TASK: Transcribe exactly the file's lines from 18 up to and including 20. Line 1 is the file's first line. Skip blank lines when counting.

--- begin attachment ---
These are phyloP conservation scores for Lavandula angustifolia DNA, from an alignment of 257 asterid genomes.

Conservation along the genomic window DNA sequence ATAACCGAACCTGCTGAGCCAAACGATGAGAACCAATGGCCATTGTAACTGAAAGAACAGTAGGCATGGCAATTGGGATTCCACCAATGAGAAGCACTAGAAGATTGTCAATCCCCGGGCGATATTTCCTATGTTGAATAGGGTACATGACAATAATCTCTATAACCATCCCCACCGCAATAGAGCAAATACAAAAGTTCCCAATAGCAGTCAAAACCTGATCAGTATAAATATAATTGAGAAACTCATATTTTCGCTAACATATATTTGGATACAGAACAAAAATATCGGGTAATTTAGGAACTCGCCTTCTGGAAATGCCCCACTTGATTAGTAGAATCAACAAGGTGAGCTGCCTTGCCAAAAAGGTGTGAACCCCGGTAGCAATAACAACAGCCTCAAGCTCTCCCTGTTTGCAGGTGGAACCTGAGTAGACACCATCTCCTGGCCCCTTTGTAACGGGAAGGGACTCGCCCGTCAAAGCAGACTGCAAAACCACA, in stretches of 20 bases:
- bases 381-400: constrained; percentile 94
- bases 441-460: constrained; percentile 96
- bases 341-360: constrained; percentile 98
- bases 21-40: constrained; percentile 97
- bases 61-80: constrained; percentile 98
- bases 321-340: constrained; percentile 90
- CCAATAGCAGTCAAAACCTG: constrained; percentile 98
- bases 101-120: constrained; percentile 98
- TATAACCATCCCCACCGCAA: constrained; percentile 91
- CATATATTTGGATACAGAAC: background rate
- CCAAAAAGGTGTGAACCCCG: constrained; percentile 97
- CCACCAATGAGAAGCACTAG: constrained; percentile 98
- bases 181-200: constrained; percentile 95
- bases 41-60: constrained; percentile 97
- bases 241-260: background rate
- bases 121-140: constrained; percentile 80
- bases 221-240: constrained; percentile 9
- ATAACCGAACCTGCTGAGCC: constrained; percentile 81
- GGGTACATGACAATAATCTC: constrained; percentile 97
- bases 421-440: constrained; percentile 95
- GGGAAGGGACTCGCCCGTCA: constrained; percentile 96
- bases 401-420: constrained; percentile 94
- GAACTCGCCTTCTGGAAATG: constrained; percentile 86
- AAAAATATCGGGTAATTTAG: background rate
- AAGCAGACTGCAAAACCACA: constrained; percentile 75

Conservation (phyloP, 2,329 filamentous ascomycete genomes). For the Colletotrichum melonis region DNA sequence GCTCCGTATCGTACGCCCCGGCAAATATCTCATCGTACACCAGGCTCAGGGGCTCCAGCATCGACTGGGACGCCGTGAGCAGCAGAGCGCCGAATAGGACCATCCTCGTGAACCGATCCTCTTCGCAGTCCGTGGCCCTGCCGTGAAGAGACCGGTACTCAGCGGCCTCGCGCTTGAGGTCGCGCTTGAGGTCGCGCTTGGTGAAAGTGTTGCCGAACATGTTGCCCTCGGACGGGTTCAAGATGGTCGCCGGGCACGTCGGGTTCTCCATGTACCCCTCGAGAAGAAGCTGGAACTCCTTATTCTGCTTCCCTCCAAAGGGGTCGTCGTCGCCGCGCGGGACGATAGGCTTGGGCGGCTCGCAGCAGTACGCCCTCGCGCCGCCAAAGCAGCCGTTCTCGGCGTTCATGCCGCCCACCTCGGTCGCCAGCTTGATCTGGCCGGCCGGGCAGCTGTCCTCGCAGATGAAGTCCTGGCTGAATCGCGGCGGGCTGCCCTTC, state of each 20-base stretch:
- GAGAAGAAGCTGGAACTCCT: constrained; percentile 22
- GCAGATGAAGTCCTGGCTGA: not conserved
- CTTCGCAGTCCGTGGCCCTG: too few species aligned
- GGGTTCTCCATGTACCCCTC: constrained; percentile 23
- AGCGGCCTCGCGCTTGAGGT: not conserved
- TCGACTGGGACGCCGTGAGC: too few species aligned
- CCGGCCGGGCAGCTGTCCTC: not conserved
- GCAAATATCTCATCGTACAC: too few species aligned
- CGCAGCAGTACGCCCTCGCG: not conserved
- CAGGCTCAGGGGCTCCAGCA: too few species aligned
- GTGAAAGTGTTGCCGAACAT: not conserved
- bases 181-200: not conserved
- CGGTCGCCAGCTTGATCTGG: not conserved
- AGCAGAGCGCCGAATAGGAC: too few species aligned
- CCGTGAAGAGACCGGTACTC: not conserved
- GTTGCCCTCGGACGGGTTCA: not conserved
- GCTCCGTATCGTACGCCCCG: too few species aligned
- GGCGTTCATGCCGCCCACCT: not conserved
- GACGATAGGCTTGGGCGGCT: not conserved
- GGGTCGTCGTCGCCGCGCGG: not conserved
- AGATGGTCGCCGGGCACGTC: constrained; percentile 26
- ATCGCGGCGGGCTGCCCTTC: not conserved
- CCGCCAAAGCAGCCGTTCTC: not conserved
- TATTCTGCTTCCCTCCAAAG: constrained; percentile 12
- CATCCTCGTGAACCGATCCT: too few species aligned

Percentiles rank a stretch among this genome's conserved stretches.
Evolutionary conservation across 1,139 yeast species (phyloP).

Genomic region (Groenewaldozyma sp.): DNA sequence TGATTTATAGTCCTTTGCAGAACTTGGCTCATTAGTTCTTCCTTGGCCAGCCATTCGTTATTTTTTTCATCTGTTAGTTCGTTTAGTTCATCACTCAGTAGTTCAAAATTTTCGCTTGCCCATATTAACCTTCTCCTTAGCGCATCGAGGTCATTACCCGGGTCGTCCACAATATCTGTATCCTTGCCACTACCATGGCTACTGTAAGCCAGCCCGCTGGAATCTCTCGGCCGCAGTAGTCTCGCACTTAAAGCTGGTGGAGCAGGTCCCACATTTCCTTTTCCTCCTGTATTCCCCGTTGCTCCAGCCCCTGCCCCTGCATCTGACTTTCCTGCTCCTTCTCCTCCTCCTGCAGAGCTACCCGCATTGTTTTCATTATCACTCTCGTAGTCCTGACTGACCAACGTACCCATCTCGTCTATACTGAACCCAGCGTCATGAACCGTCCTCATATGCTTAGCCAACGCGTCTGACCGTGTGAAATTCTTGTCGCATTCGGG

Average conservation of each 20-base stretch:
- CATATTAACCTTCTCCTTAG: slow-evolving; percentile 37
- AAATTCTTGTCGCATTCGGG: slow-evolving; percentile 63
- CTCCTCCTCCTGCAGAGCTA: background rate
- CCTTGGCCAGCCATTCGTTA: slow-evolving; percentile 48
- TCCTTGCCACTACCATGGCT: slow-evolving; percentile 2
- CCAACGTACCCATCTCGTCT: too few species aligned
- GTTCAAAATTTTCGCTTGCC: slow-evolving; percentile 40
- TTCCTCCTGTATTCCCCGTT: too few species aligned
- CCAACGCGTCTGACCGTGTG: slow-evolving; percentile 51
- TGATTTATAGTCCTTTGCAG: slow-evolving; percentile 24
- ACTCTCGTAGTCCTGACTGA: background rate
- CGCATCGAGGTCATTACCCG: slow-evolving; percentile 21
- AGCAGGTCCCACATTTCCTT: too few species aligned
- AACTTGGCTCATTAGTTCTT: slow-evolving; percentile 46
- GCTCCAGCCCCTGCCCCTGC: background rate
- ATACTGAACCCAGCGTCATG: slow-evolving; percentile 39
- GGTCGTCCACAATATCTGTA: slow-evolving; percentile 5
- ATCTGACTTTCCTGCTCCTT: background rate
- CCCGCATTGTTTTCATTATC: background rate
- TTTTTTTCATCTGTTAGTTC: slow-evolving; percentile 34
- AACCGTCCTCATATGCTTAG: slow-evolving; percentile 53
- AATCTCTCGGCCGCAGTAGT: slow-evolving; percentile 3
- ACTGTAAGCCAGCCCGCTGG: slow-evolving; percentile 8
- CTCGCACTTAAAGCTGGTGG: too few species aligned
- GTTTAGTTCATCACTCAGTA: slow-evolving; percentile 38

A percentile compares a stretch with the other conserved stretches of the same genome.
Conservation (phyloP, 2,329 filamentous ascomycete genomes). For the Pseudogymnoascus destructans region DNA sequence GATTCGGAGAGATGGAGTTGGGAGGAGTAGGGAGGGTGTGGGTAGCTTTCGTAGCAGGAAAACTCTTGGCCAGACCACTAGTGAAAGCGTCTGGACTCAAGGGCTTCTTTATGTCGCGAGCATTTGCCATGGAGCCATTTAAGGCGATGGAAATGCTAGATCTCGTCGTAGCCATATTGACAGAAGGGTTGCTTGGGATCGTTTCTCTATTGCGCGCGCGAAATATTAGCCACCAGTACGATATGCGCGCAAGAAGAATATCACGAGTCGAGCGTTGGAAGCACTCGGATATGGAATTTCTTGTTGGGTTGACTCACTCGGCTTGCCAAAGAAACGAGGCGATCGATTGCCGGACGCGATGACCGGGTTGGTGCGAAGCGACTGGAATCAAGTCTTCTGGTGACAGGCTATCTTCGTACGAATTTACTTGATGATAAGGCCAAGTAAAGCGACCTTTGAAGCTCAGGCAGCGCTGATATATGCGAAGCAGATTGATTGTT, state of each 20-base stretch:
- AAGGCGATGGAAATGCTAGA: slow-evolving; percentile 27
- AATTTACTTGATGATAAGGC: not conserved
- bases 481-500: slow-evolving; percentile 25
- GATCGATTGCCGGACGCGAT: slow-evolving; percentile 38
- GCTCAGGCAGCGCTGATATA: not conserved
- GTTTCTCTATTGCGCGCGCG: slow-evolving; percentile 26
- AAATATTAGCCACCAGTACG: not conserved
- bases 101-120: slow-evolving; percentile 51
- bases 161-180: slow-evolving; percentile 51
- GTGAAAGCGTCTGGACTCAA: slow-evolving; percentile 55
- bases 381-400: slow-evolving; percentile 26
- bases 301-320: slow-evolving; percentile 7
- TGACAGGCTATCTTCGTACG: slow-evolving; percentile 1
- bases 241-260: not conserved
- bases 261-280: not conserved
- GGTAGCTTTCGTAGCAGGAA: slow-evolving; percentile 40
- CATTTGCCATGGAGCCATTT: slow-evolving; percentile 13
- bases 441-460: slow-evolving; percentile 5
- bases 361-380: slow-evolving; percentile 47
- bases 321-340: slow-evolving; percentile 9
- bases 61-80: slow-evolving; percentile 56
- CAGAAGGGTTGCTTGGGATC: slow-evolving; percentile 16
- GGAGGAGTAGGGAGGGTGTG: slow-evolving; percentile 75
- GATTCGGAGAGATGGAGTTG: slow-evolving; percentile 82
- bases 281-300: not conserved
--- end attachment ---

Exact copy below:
- bases 121-140: constrained; percentile 80
- bases 221-240: constrained; percentile 9
- ATAACCGAACCTGCTGAGCC: constrained; percentile 81